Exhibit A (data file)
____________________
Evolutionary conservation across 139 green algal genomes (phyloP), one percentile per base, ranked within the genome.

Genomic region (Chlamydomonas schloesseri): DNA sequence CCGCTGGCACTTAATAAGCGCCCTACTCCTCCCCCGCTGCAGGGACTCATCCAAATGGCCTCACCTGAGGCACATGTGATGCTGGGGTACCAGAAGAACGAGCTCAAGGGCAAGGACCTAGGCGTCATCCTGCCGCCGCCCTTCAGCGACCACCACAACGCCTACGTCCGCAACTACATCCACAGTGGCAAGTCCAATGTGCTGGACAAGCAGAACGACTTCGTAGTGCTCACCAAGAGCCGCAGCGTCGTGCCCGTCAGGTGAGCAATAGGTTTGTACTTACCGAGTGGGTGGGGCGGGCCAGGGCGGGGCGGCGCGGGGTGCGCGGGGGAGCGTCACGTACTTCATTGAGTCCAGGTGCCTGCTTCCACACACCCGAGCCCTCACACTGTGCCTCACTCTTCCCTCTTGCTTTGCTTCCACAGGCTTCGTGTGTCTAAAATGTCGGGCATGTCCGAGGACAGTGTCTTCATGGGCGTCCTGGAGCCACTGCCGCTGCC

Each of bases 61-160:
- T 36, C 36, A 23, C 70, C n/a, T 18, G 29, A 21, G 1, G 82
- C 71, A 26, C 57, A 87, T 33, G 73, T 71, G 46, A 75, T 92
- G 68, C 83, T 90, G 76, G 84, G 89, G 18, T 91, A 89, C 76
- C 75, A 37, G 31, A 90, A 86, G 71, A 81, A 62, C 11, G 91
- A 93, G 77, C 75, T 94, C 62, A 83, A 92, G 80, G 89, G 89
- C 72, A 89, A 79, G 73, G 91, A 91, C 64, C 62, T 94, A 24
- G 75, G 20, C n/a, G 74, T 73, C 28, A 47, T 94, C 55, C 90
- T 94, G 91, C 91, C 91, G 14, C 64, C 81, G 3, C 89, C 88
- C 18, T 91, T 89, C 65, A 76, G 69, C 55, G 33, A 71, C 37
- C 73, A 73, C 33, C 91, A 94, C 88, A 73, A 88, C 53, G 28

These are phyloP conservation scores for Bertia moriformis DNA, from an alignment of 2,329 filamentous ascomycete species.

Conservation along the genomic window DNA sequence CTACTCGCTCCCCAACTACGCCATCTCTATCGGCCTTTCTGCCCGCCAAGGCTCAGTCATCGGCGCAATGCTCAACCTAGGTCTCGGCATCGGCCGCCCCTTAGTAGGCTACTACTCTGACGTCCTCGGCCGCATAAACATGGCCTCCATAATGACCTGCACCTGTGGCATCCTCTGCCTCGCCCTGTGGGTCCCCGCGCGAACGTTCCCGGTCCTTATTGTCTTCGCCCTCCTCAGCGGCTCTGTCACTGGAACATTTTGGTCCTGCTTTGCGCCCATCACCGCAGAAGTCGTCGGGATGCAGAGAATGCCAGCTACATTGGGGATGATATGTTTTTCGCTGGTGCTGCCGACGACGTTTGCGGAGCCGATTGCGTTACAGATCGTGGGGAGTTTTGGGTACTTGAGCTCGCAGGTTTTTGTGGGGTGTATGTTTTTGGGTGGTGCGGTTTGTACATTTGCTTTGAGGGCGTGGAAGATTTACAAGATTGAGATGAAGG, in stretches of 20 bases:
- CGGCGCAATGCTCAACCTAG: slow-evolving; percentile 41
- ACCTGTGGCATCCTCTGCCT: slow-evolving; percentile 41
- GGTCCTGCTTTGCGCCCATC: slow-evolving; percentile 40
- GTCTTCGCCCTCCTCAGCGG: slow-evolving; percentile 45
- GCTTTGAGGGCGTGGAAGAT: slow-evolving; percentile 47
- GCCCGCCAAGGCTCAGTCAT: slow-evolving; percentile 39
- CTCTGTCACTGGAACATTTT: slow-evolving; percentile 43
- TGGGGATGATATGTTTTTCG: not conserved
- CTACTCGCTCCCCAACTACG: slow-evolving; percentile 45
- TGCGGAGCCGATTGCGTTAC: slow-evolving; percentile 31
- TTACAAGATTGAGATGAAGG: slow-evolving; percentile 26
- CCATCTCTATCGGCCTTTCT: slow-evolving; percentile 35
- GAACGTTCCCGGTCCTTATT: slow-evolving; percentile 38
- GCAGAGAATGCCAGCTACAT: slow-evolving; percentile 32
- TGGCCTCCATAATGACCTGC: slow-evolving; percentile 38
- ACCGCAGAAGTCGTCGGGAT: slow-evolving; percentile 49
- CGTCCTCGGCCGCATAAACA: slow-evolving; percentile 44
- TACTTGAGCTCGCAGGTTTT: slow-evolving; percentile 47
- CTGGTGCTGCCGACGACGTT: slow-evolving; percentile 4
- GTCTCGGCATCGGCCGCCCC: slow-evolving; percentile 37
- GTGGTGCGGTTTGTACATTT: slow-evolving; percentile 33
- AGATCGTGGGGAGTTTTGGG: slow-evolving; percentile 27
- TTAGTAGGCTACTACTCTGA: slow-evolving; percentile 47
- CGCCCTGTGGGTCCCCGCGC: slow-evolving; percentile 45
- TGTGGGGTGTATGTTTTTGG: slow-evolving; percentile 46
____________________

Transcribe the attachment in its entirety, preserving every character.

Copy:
Evolutionary conservation across 139 green algal genomes (phyloP), one percentile per base, ranked within the genome.

Genomic region (Chlamydomonas schloesseri): DNA sequence CCGCTGGCACTTAATAAGCGCCCTACTCCTCCCCCGCTGCAGGGACTCATCCAAATGGCCTCACCTGAGGCACATGTGATGCTGGGGTACCAGAAGAACGAGCTCAAGGGCAAGGACCTAGGCGTCATCCTGCCGCCGCCCTTCAGCGACCACCACAACGCCTACGTCCGCAACTACATCCACAGTGGCAAGTCCAATGTGCTGGACAAGCAGAACGACTTCGTAGTGCTCACCAAGAGCCGCAGCGTCGTGCCCGTCAGGTGAGCAATAGGTTTGTACTTACCGAGTGGGTGGGGCGGGCCAGGGCGGGGCGGCGCGGGGTGCGCGGGGGAGCGTCACGTACTTCATTGAGTCCAGGTGCCTGCTTCCACACACCCGAGCCCTCACACTGTGCCTCACTCTTCCCTCTTGCTTTGCTTCCACAGGCTTCGTGTGTCTAAAATGTCGGGCATGTCCGAGGACAGTGTCTTCATGGGCGTCCTGGAGCCACTGCCGCTGCC

Each of bases 61-160:
- T 36, C 36, A 23, C 70, C n/a, T 18, G 29, A 21, G 1, G 82
- C 71, A 26, C 57, A 87, T 33, G 73, T 71, G 46, A 75, T 92
- G 68, C 83, T 90, G 76, G 84, G 89, G 18, T 91, A 89, C 76
- C 75, A 37, G 31, A 90, A 86, G 71, A 81, A 62, C 11, G 91
- A 93, G 77, C 75, T 94, C 62, A 83, A 92, G 80, G 89, G 89
- C 72, A 89, A 79, G 73, G 91, A 91, C 64, C 62, T 94, A 24
- G 75, G 20, C n/a, G 74, T 73, C 28, A 47, T 94, C 55, C 90
- T 94, G 91, C 91, C 91, G 14, C 64, C 81, G 3, C 89, C 88
- C 18, T 91, T 89, C 65, A 76, G 69, C 55, G 33, A 71, C 37
- C 73, A 73, C 33, C 91, A 94, C 88, A 73, A 88, C 53, G 28

These are phyloP conservation scores for Bertia moriformis DNA, from an alignment of 2,329 filamentous ascomycete species.

Conservation along the genomic window DNA sequence CTACTCGCTCCCCAACTACGCCATCTCTATCGGCCTTTCTGCCCGCCAAGGCTCAGTCATCGGCGCAATGCTCAACCTAGGTCTCGGCATCGGCCGCCCCTTAGTAGGCTACTACTCTGACGTCCTCGGCCGCATAAACATGGCCTCCATAATGACCTGCACCTGTGGCATCCTCTGCCTCGCCCTGTGGGTCCCCGCGCGAACGTTCCCGGTCCTTATTGTCTTCGCCCTCCTCAGCGGCTCTGTCACTGGAACATTTTGGTCCTGCTTTGCGCCCATCACCGCAGAAGTCGTCGGGATGCAGAGAATGCCAGCTACATTGGGGATGATATGTTTTTCGCTGGTGCTGCCGACGACGTTTGCGGAGCCGATTGCGTTACAGATCGTGGGGAGTTTTGGGTACTTGAGCTCGCAGGTTTTTGTGGGGTGTATGTTTTTGGGTGGTGCGGTTTGTACATTTGCTTTGAGGGCGTGGAAGATTTACAAGATTGAGATGAAGG, in stretches of 20 bases:
- CGGCGCAATGCTCAACCTAG: slow-evolving; percentile 41
- ACCTGTGGCATCCTCTGCCT: slow-evolving; percentile 41
- GGTCCTGCTTTGCGCCCATC: slow-evolving; percentile 40
- GTCTTCGCCCTCCTCAGCGG: slow-evolving; percentile 45
- GCTTTGAGGGCGTGGAAGAT: slow-evolving; percentile 47
- GCCCGCCAAGGCTCAGTCAT: slow-evolving; percentile 39
- CTCTGTCACTGGAACATTTT: slow-evolving; percentile 43
- TGGGGATGATATGTTTTTCG: not conserved
- CTACTCGCTCCCCAACTACG: slow-evolving; percentile 45
- TGCGGAGCCGATTGCGTTAC: slow-evolving; percentile 31
- TTACAAGATTGAGATGAAGG: slow-evolving; percentile 26
- CCATCTCTATCGGCCTTTCT: slow-evolving; percentile 35
- GAACGTTCCCGGTCCTTATT: slow-evolving; percentile 38
- GCAGAGAATGCCAGCTACAT: slow-evolving; percentile 32
- TGGCCTCCATAATGACCTGC: slow-evolving; percentile 38
- ACCGCAGAAGTCGTCGGGAT: slow-evolving; percentile 49
- CGTCCTCGGCCGCATAAACA: slow-evolving; percentile 44
- TACTTGAGCTCGCAGGTTTT: slow-evolving; percentile 47
- CTGGTGCTGCCGACGACGTT: slow-evolving; percentile 4
- GTCTCGGCATCGGCCGCCCC: slow-evolving; percentile 37
- GTGGTGCGGTTTGTACATTT: slow-evolving; percentile 33
- AGATCGTGGGGAGTTTTGGG: slow-evolving; percentile 27
- TTAGTAGGCTACTACTCTGA: slow-evolving; percentile 47
- CGCCCTGTGGGTCCCCGCGC: slow-evolving; percentile 45
- TGTGGGGTGTATGTTTTTGG: slow-evolving; percentile 46